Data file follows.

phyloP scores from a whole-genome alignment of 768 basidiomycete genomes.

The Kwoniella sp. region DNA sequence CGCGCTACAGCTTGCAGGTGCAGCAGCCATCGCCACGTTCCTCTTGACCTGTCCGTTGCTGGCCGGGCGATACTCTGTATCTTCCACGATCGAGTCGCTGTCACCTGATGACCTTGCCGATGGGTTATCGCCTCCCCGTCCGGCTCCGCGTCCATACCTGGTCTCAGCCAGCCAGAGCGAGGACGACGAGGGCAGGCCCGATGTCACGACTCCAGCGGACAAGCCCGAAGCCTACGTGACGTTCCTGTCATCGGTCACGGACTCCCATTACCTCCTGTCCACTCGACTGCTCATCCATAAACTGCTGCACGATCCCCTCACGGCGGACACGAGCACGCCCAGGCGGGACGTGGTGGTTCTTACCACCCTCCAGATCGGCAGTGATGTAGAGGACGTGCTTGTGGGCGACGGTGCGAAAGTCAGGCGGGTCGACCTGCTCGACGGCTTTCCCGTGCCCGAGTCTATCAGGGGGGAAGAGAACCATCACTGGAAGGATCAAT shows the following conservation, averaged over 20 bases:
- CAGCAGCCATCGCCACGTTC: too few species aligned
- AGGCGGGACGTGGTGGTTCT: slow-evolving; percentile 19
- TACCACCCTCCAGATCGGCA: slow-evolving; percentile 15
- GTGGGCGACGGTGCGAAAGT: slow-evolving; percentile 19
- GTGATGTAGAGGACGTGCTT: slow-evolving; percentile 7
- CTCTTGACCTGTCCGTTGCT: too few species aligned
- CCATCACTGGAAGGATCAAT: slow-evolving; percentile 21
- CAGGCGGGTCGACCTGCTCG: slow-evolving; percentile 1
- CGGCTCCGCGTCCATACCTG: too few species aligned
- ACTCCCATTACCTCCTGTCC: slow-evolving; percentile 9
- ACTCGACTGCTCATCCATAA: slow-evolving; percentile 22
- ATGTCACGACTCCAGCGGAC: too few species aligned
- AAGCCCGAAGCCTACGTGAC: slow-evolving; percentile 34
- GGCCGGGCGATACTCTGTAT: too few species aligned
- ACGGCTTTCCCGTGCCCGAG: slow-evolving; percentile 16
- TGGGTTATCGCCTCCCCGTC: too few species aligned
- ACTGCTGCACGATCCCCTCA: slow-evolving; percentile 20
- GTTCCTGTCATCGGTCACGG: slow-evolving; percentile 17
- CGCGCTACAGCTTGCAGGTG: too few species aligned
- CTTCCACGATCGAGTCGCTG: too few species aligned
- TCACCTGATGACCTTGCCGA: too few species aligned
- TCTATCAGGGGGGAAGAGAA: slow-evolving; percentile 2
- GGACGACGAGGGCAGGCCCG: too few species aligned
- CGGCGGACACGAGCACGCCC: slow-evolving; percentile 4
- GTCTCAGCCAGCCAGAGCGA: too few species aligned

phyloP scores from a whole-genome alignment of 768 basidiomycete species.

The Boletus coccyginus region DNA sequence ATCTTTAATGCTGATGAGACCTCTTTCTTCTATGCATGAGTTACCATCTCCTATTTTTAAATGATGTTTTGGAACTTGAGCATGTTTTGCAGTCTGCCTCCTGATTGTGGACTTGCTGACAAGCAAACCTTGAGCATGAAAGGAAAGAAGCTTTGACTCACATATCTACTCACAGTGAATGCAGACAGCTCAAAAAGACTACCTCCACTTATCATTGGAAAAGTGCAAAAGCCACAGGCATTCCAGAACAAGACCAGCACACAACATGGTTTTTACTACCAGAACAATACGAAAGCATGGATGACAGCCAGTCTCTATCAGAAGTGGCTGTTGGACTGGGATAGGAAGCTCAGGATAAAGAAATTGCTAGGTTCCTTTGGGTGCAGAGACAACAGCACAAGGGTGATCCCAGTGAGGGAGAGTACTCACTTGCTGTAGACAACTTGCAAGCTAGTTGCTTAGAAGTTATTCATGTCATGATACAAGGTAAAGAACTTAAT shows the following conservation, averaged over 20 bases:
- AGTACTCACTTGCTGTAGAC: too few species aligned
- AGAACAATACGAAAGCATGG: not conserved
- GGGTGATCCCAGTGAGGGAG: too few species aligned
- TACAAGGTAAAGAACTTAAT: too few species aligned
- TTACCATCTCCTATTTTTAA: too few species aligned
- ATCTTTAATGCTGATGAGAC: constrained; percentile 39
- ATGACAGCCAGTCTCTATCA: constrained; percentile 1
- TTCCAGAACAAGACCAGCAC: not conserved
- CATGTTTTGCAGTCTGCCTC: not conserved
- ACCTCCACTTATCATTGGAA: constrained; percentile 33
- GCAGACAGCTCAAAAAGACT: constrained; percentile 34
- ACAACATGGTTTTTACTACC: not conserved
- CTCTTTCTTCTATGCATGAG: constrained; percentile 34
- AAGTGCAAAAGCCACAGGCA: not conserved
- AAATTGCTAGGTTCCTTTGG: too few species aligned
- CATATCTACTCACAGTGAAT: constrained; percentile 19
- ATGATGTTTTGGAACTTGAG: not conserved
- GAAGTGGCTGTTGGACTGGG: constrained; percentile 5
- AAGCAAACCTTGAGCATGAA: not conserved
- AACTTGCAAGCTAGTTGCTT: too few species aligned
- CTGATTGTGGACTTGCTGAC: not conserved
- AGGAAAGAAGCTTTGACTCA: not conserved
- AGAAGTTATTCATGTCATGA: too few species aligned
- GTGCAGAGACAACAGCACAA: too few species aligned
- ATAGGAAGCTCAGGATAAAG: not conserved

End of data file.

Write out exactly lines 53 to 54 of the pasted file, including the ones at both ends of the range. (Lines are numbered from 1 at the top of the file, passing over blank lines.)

- GTGCAGAGACAACAGCACAA: too few species aligned
- ATAGGAAGCTCAGGATAAAG: not conserved